Jacob Cook, also German-American, lived at 15 Alexander Street. His work as a beer merchant reflects the activity of an entrepreneur in a business of changing technology and regulation. As with many or most people who lived in the South End at the time, his work-place was a short walk from his home. The record of his political activity indicates that he operated within a faction of Albany’s Republican Party.
15 Alexander Street, Albany’s South End, 1880s. Mary Ann Cook carried a bucket of trash down the back stairs, taking it to dump behind the house. Reaching the ground level, she heard the music of her parents’ piano more clearly. The bucket was full of steak bones, beer bottles, and lots of oyster shells. Jacob had entertained his political friends last night and they spent the evening eating, drinking, and talking about how to “fix” Albany. And here was the usual result: steak bones, beer bottles, and lots of oyster shells. Lots and lots of oyster shells. The refuse clattered across the sparsely weedy yard and she turned to ascend the stairs. Mary Ann kept cats to quell the rats attracted by the bones, oyster shells, and broken, dirty dishes and bottles that accumulated in the yard.
Various historic and archaeological details inform this imagined event. Jacob Cook was a beer merchant. The archaeology at 15 Alexander Street revealed an unusually large assemblage of stoneware beer bottle fragments deposited in a back-yard midden with other artifacts and food remains, such as steak bones, other animal bones, and oyster and clam shells (in which oysters were the strong majority). Jacob was active in politics, and served for a while as a police commissioner. Here it is imagined that he had entertained his political friends at home, and Mary Ann, straining to hear the music of her parental home, was not particularly pleased to clean up afterward.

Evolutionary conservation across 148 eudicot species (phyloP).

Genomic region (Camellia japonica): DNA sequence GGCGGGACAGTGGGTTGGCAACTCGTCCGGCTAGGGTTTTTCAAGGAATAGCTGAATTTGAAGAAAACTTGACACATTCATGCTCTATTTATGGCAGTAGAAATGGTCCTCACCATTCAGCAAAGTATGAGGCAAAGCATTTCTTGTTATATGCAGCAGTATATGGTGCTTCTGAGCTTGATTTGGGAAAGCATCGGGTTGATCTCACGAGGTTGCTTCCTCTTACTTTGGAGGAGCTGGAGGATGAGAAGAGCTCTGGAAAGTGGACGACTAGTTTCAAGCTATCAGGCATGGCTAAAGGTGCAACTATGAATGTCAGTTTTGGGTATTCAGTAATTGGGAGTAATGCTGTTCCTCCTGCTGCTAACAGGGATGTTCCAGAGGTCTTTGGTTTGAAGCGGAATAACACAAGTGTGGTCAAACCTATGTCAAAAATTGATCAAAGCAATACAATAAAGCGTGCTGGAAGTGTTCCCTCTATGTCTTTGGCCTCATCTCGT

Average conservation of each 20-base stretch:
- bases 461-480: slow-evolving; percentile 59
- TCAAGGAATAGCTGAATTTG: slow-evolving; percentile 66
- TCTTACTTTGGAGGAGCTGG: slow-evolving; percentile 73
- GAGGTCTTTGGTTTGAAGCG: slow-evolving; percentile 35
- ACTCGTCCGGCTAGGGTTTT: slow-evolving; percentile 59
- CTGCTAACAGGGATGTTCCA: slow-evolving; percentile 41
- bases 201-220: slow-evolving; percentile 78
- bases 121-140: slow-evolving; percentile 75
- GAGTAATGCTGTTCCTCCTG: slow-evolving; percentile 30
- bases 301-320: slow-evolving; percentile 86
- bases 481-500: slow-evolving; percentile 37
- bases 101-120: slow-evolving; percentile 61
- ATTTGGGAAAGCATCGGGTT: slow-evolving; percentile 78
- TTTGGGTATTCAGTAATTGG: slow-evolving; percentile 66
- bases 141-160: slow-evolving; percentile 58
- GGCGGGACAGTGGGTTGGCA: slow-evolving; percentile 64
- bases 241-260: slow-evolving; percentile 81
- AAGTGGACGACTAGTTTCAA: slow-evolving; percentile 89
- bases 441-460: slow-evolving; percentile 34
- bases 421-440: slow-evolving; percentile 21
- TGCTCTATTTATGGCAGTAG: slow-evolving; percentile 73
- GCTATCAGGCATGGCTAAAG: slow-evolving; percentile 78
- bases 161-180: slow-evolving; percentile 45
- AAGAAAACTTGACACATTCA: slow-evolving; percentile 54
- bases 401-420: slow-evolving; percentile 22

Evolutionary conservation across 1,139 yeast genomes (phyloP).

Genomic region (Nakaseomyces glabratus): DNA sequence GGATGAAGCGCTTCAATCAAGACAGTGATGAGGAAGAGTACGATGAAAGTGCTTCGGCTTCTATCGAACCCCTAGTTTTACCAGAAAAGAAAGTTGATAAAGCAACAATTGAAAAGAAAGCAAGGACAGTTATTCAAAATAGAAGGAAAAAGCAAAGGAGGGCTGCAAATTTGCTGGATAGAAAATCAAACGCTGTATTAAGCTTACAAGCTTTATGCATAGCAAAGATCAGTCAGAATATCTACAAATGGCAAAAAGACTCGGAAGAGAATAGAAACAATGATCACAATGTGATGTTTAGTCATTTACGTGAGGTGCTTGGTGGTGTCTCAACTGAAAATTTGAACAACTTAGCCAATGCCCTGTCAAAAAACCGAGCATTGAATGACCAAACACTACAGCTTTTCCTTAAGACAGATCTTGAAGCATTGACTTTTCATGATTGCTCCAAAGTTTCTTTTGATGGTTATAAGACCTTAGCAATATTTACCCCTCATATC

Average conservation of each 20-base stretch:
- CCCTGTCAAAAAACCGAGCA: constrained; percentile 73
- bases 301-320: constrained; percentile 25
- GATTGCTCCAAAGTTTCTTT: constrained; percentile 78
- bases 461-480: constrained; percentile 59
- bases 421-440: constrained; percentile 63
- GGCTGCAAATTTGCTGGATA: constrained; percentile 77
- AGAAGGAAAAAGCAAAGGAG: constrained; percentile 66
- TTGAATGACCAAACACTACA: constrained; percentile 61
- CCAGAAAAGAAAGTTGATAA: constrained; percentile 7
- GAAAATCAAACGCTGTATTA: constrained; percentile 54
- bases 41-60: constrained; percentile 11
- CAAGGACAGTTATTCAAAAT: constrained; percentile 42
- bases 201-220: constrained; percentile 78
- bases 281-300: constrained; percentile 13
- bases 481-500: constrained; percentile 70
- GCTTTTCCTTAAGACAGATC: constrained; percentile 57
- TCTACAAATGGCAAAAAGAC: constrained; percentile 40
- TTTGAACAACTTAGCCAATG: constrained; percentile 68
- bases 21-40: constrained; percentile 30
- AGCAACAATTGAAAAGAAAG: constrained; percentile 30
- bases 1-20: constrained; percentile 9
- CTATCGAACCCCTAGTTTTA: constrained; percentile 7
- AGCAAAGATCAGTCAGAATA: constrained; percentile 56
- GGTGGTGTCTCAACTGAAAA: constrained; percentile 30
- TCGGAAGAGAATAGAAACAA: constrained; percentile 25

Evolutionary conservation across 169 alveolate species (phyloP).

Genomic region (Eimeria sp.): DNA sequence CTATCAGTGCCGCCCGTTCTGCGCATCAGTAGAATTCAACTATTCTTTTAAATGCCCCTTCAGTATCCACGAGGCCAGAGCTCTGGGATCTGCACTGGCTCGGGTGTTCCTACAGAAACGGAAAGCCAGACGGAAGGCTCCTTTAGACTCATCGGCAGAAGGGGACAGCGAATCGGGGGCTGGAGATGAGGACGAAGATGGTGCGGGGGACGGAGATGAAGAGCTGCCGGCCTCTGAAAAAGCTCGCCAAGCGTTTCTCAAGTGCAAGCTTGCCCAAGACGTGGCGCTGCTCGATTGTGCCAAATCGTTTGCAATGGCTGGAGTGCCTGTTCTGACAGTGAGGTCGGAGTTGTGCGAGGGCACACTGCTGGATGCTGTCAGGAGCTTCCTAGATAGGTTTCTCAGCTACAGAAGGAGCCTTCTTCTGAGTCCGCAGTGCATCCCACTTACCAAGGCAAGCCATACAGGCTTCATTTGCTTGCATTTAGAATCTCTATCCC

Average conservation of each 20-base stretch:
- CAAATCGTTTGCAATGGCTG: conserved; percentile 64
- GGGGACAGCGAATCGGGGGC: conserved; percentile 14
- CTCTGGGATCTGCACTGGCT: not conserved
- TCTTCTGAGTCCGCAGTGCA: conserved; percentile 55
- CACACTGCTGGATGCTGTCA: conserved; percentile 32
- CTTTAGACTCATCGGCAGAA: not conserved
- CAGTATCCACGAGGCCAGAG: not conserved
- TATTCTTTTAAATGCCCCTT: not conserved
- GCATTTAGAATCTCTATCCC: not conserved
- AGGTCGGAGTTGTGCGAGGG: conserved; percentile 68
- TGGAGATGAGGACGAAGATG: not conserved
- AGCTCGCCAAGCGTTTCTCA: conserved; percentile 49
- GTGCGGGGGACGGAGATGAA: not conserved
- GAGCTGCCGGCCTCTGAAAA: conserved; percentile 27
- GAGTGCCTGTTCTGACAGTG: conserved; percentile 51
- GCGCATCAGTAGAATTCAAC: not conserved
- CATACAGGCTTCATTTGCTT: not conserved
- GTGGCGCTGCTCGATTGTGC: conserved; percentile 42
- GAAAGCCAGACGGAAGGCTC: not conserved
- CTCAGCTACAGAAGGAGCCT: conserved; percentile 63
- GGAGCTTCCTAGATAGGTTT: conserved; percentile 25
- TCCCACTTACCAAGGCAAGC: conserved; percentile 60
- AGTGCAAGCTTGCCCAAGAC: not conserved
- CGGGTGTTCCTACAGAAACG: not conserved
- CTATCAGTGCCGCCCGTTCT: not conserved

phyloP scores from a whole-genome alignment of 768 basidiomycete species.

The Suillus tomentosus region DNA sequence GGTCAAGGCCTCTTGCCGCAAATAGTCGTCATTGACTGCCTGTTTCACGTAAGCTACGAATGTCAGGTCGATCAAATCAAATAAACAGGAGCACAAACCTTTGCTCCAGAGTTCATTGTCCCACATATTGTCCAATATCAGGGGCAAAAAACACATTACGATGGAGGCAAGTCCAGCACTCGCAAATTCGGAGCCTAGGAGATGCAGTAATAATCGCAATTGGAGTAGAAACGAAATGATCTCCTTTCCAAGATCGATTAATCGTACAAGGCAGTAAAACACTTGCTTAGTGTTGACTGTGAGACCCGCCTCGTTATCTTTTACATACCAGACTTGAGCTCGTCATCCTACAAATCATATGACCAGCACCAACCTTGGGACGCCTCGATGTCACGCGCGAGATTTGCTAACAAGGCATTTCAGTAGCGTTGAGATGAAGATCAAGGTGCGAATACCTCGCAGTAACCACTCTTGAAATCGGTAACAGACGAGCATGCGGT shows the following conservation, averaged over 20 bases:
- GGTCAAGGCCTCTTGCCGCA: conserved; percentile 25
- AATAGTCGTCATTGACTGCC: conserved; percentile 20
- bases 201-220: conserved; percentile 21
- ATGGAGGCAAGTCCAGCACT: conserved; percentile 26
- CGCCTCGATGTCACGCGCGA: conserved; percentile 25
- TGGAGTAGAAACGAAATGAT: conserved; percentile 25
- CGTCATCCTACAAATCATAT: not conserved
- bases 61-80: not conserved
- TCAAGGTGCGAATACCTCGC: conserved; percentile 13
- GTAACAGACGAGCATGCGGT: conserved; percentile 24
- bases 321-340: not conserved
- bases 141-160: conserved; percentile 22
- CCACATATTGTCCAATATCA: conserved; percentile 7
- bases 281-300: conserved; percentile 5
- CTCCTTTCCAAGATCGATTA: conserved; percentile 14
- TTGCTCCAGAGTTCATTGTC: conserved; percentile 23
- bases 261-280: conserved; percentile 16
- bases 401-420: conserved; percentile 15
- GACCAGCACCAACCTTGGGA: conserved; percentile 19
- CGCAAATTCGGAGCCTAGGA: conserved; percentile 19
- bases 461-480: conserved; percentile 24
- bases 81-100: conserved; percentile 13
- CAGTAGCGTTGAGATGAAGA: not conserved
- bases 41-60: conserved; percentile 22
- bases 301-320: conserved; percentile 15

Mary Ann’s parents had a piano, as it is recorded that they were taxed for its ownership. The animal bones recovered from the midden lacked significant indications of rodent-gnawing, while rat bones were largely lacking from the faunal remains. Might these absences reflect the nocturnal patrols of household felines?
34 Alexander Street, 1880s. As the older John Gutmann reviewed the draft of his will, he spoke to his son John: “We are all growing older, and death has touched this family too often to feel safe in the belief that we-- or especially I-- shall be here to provide for my sweet grandchildren John Henry and Julia. But the legacy of my buildings on Broad Street can secure their income as they grow up and get their start in life. My will shall set that in motion at the right time, but we must also ensure that we have good tenants, stable families who can afford the rent and want to stay with us. Those buildings have changed a good deal since I started there-- I believe for the better. Whenever someone moves out, you must find those good tenants and offer them a home that they will appreciate for years.”
This monologue illustrates part of the changing history of 70 Broad Street. There is a record that this property was probably developed initially by Buckridge Webb about 1809; archaeological evidence supports the view that this lot was occupied in the early 19th century (A longer history of occupation is indicated by the larger archaeological assemblage). During the period when John Gutmann owned the property from 1856-1889, the number of households simultaneously occupying the property decreased, while the length of time each household stayed at 70 Broad Street increased. In 1889, John Henry and Julia Gutmann inherited the property and then sold it after reaching adulthood (1903). Eventually 70 Broad Street became the home of the Kearney household, who lived there for several decades, with the owners (husband and wife) John Kearney and Lillian Hoffman sharing their home with Lillian’s adult children for extended periods.
70 Broad Street, 1925. Lillian Hoffman Kearney was busy at work in her kitchen. She was preparing something special, a suckling pig to have with Christmas dinner. As she worked, she thought fondly of her husband James, an Irishman who seemed to thrive on their blended family traditions and her good home cooking. James was her second husband and her cherished partner in a new life. It is almost a miracle, she thought, that we now have this good house with room for the family. Her children, young adults, had been dispersed into foster homes for years when they were younger. With James’ help, she had gathered her family back together, and her children could live here with them as they made their starts in the world.
Read Part 1 of this series.